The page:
Why not take equation (2) to be scientifically elite instead of equation (1)? After all, it does not include the derivative property of acceleration. However, those who accept Link are committed to a view that Hicks and Schaffer call term objectivism, according to which ‘there is a fact of the matter as to the right terms to use, even when the choices are mathematically equivalent’ (Hicks and Schaffer Reference Hicks and Jonathan2017: 417–19). Equations (1) and (2) are mathematically equivalent statements of laws. But for Armstrong, only one statement can properly map to the law itself. The nomic relation must relate one universal—position or acceleration—rather than the other. As the syntax of equations (1) and (2) suggests, a governing law involving acceleration would be structurally different than a scientifically equivalent governing law involving position. Term objectivism, then, is not an odd position when viewed through the lens of a metaphysically robust theory of laws such as Armstrong's. Thus, although equations (1) and (2) are indeed mathematically equivalent, that does not imply that they are equally well suited to describing the fundamental metaphysical structure of laws themselves.

Thus, at most one of these equations can count as a scientifically elite law. Which is it? Hicks and Schaffer argue that it is equation (1) rather than (2). More precisely, they argue that at least we should be willing to treat F = ma as scientifically elite; it is not up to philosophers, but rather to scientists, to determine what is scientifically elite (Hicks and Schaffer Reference Hicks and Jonathan2017: 421). In other words, scientists are the arbiters of scientific eliteness. They tell us which statements are statements of scientifically elite laws. Once we take this step, there is good reason to think that F = ma (or a statement of law like it in relevant respects) could be a paradigm example of a scientifically elite law. After all, ask a bunch of physicists for a paradigm example of a law of nature, and many will offer F = ma.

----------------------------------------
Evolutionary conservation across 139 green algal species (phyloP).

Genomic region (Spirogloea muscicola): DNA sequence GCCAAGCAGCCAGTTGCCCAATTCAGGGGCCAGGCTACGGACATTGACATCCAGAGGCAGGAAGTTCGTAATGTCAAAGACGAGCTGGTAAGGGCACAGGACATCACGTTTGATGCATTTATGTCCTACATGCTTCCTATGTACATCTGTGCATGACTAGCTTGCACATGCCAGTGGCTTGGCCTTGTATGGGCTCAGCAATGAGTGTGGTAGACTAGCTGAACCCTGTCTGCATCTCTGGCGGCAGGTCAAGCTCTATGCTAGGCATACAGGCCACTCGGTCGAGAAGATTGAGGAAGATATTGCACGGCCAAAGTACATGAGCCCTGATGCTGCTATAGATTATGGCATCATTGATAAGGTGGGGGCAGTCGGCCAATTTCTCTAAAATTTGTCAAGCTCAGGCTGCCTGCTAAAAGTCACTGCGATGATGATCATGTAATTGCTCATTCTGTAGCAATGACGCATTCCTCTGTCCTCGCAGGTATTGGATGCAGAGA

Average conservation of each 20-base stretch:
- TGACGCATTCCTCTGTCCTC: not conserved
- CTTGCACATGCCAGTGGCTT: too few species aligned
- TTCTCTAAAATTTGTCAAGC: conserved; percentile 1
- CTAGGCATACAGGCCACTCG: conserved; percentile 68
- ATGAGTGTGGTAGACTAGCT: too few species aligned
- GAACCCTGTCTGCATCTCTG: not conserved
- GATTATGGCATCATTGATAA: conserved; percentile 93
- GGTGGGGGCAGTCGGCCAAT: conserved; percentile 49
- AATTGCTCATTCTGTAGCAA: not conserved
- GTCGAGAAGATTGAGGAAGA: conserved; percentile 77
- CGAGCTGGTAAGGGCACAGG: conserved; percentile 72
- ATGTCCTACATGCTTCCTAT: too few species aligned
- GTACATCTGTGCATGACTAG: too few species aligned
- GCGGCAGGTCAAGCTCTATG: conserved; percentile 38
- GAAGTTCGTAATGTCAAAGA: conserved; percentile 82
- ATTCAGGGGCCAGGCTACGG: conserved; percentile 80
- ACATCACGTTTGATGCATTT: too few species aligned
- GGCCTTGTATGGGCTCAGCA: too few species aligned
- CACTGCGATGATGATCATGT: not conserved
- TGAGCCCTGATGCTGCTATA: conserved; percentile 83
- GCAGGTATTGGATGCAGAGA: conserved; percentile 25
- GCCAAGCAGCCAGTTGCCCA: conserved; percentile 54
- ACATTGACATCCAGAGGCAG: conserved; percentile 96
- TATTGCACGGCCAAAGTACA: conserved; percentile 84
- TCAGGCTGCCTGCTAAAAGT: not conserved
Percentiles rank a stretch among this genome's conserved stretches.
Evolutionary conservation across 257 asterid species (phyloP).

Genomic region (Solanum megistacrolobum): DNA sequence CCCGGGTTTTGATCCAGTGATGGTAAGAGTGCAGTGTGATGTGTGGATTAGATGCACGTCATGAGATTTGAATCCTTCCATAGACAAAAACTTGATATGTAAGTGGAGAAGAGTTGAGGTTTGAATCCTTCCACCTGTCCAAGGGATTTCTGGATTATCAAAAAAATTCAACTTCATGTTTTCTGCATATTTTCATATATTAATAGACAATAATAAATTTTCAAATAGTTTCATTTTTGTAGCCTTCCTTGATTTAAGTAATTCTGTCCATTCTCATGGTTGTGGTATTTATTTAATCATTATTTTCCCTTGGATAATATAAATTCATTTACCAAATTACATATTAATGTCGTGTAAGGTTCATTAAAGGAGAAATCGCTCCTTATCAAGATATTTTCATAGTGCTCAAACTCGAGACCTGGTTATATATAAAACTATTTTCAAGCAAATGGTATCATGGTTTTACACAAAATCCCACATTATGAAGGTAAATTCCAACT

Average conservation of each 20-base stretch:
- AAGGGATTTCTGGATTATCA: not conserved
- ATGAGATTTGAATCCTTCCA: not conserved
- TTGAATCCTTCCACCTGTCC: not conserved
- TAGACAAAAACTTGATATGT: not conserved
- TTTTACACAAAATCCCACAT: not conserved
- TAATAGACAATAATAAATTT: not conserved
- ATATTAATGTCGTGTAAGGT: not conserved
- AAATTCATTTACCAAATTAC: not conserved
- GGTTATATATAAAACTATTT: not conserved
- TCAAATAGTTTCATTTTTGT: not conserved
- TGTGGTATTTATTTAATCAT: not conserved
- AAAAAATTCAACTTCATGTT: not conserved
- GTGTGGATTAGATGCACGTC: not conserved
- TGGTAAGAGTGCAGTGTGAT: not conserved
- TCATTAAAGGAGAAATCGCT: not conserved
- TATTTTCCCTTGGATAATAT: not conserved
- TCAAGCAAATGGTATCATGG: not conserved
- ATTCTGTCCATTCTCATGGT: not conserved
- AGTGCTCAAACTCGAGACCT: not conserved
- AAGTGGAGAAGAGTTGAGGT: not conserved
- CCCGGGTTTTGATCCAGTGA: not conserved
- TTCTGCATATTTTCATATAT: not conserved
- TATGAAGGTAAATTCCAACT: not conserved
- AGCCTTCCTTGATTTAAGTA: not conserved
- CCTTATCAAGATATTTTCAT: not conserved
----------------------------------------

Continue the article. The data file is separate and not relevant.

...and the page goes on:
This answer is not arbitrary. There are at least two good reasons why physicists might consider equation (1), but not equation (2), to be scientifically elite. The first is simplicity; it is just simpler, easier, to write F = ma (Hicks and Schaffer Reference Hicks and Jonathan2017: 428). The second is transparency: the statement F = ma makes it very clear that acceleration is dynamically relevant and invariant under various symmetry transformations (Hicks and Schaffer Reference Hicks and Jonathan2017: 428). Hicks and Schaffer acknowledge that these criteria are pragmatic:

All physicists realize that acceleration is a defined notion in Newtonian mechanics, but happily allow this notion in formulating the elite equations of Newtonian mechanics nonetheless, because it is useful. (2017: 428)

We also emphasize that simplicity and transparency are in a sense pragmatic. Our point is that the conditions for being a scientifically elite equation are partly pragmatic. (This is in contrast to the conditions for being a metaphysically elite property, which are usually taken to be fully realistic and objective matters.) We think that the real lesson of Newtonian acceleration is that, in contrast to the idea in Link that physicists always insist on metaphysically elite terms, physicists are in practice happy to trade some metaphysical non-eliteness for sufficient practical gains in matters such as mathematical simplicity and dynamical transparency. To the extent that we can expect the physicists to deliver certain basic equations at all, we can expect that their choice of equations will be partly guided by pragmatic constraints. That is why metaphysically non-elite properties can be invoked in scientifically elite equations … And that is also why Link is broken: it tries to forge a tight connection between the real and objective structure of nature (metaphysically elite properties) and what turns out to be a partly pragmatic matter of convenience (term choice in the scientifically elite equations). (Hicks and Schaffer Reference Hicks and Jonathan2017: 428, emphasis added)

Hicks and Schaffer claim that pragmatic considerations are at the heart of what it is for a law to be scientifically elite. With considerations like these at our disposal, we can indeed make a strong case for treating equation (1) rather than equation (2) as scientifically elite.